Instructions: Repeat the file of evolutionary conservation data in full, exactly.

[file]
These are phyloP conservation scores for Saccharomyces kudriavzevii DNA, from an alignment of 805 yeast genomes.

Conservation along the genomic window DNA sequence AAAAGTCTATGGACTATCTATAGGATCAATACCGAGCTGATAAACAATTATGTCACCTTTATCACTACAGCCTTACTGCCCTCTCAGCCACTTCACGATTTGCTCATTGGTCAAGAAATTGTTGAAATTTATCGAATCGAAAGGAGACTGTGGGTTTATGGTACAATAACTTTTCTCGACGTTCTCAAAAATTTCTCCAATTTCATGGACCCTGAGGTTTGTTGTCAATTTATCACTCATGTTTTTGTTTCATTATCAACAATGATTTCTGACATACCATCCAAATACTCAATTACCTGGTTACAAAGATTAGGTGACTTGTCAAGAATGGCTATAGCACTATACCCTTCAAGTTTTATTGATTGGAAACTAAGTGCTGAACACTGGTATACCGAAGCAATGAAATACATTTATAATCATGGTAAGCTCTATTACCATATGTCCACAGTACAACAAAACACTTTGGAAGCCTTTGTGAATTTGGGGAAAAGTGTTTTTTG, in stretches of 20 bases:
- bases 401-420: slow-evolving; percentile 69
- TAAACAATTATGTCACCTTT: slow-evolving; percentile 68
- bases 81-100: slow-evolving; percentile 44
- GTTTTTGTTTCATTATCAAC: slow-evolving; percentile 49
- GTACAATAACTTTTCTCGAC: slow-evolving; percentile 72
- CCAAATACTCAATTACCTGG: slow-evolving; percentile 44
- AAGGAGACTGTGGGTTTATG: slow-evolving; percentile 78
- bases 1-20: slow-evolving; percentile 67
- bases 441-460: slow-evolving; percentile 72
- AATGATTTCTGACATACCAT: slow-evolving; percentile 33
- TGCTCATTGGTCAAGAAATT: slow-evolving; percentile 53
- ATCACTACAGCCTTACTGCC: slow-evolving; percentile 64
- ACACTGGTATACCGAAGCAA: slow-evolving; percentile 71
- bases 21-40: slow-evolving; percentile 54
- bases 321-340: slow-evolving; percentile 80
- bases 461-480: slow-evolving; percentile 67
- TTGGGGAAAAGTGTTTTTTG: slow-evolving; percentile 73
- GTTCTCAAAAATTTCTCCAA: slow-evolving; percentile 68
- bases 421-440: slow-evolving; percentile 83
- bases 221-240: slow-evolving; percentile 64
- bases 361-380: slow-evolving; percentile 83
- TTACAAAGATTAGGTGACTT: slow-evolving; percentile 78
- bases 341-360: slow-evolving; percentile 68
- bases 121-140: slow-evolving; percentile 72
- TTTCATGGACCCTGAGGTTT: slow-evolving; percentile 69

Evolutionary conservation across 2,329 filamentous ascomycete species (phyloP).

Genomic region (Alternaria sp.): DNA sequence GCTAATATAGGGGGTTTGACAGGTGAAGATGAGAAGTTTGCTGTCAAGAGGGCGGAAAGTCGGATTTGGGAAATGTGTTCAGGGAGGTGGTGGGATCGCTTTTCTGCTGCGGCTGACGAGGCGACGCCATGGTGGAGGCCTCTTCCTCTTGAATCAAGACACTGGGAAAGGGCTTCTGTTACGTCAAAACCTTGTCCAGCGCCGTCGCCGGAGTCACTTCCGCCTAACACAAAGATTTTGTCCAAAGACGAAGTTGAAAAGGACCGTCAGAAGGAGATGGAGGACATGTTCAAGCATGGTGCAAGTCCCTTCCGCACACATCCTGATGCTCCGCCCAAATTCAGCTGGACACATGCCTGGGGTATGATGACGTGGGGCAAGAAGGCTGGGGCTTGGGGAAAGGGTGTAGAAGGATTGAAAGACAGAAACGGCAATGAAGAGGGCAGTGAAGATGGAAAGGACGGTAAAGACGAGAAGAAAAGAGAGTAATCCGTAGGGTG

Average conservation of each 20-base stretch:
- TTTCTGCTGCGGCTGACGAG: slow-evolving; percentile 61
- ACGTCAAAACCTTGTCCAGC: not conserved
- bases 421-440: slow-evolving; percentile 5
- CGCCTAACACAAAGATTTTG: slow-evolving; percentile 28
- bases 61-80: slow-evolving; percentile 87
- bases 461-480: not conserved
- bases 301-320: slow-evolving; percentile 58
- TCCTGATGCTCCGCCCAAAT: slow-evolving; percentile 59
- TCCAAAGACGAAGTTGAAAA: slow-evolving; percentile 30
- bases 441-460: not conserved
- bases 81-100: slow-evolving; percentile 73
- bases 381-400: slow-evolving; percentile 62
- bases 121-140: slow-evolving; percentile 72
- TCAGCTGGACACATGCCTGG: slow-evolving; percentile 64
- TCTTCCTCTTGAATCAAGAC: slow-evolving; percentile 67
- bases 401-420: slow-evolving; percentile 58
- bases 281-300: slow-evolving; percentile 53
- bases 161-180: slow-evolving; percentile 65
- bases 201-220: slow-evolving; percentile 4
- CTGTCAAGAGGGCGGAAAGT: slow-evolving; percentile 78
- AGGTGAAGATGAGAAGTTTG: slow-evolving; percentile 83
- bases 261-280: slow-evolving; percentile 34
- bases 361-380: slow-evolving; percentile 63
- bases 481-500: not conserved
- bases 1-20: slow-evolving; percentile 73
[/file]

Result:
These are phyloP conservation scores for Saccharomyces kudriavzevii DNA, from an alignment of 805 yeast genomes.

Conservation along the genomic window DNA sequence AAAAGTCTATGGACTATCTATAGGATCAATACCGAGCTGATAAACAATTATGTCACCTTTATCACTACAGCCTTACTGCCCTCTCAGCCACTTCACGATTTGCTCATTGGTCAAGAAATTGTTGAAATTTATCGAATCGAAAGGAGACTGTGGGTTTATGGTACAATAACTTTTCTCGACGTTCTCAAAAATTTCTCCAATTTCATGGACCCTGAGGTTTGTTGTCAATTTATCACTCATGTTTTTGTTTCATTATCAACAATGATTTCTGACATACCATCCAAATACTCAATTACCTGGTTACAAAGATTAGGTGACTTGTCAAGAATGGCTATAGCACTATACCCTTCAAGTTTTATTGATTGGAAACTAAGTGCTGAACACTGGTATACCGAAGCAATGAAATACATTTATAATCATGGTAAGCTCTATTACCATATGTCCACAGTACAACAAAACACTTTGGAAGCCTTTGTGAATTTGGGGAAAAGTGTTTTTTG, in stretches of 20 bases:
- bases 401-420: slow-evolving; percentile 69
- TAAACAATTATGTCACCTTT: slow-evolving; percentile 68
- bases 81-100: slow-evolving; percentile 44
- GTTTTTGTTTCATTATCAAC: slow-evolving; percentile 49
- GTACAATAACTTTTCTCGAC: slow-evolving; percentile 72
- CCAAATACTCAATTACCTGG: slow-evolving; percentile 44
- AAGGAGACTGTGGGTTTATG: slow-evolving; percentile 78
- bases 1-20: slow-evolving; percentile 67
- bases 441-460: slow-evolving; percentile 72
- AATGATTTCTGACATACCAT: slow-evolving; percentile 33
- TGCTCATTGGTCAAGAAATT: slow-evolving; percentile 53
- ATCACTACAGCCTTACTGCC: slow-evolving; percentile 64
- ACACTGGTATACCGAAGCAA: slow-evolving; percentile 71
- bases 21-40: slow-evolving; percentile 54
- bases 321-340: slow-evolving; percentile 80
- bases 461-480: slow-evolving; percentile 67
- TTGGGGAAAAGTGTTTTTTG: slow-evolving; percentile 73
- GTTCTCAAAAATTTCTCCAA: slow-evolving; percentile 68
- bases 421-440: slow-evolving; percentile 83
- bases 221-240: slow-evolving; percentile 64
- bases 361-380: slow-evolving; percentile 83
- TTACAAAGATTAGGTGACTT: slow-evolving; percentile 78
- bases 341-360: slow-evolving; percentile 68
- bases 121-140: slow-evolving; percentile 72
- TTTCATGGACCCTGAGGTTT: slow-evolving; percentile 69

Evolutionary conservation across 2,329 filamentous ascomycete species (phyloP).

Genomic region (Alternaria sp.): DNA sequence GCTAATATAGGGGGTTTGACAGGTGAAGATGAGAAGTTTGCTGTCAAGAGGGCGGAAAGTCGGATTTGGGAAATGTGTTCAGGGAGGTGGTGGGATCGCTTTTCTGCTGCGGCTGACGAGGCGACGCCATGGTGGAGGCCTCTTCCTCTTGAATCAAGACACTGGGAAAGGGCTTCTGTTACGTCAAAACCTTGTCCAGCGCCGTCGCCGGAGTCACTTCCGCCTAACACAAAGATTTTGTCCAAAGACGAAGTTGAAAAGGACCGTCAGAAGGAGATGGAGGACATGTTCAAGCATGGTGCAAGTCCCTTCCGCACACATCCTGATGCTCCGCCCAAATTCAGCTGGACACATGCCTGGGGTATGATGACGTGGGGCAAGAAGGCTGGGGCTTGGGGAAAGGGTGTAGAAGGATTGAAAGACAGAAACGGCAATGAAGAGGGCAGTGAAGATGGAAAGGACGGTAAAGACGAGAAGAAAAGAGAGTAATCCGTAGGGTG

Average conservation of each 20-base stretch:
- TTTCTGCTGCGGCTGACGAG: slow-evolving; percentile 61
- ACGTCAAAACCTTGTCCAGC: not conserved
- bases 421-440: slow-evolving; percentile 5
- CGCCTAACACAAAGATTTTG: slow-evolving; percentile 28
- bases 61-80: slow-evolving; percentile 87
- bases 461-480: not conserved
- bases 301-320: slow-evolving; percentile 58
- TCCTGATGCTCCGCCCAAAT: slow-evolving; percentile 59
- TCCAAAGACGAAGTTGAAAA: slow-evolving; percentile 30
- bases 441-460: not conserved
- bases 81-100: slow-evolving; percentile 73
- bases 381-400: slow-evolving; percentile 62
- bases 121-140: slow-evolving; percentile 72
- TCAGCTGGACACATGCCTGG: slow-evolving; percentile 64
- TCTTCCTCTTGAATCAAGAC: slow-evolving; percentile 67
- bases 401-420: slow-evolving; percentile 58
- bases 281-300: slow-evolving; percentile 53
- bases 161-180: slow-evolving; percentile 65
- bases 201-220: slow-evolving; percentile 4
- CTGTCAAGAGGGCGGAAAGT: slow-evolving; percentile 78
- AGGTGAAGATGAGAAGTTTG: slow-evolving; percentile 83
- bases 261-280: slow-evolving; percentile 34
- bases 361-380: slow-evolving; percentile 63
- bases 481-500: not conserved
- bases 1-20: slow-evolving; percentile 73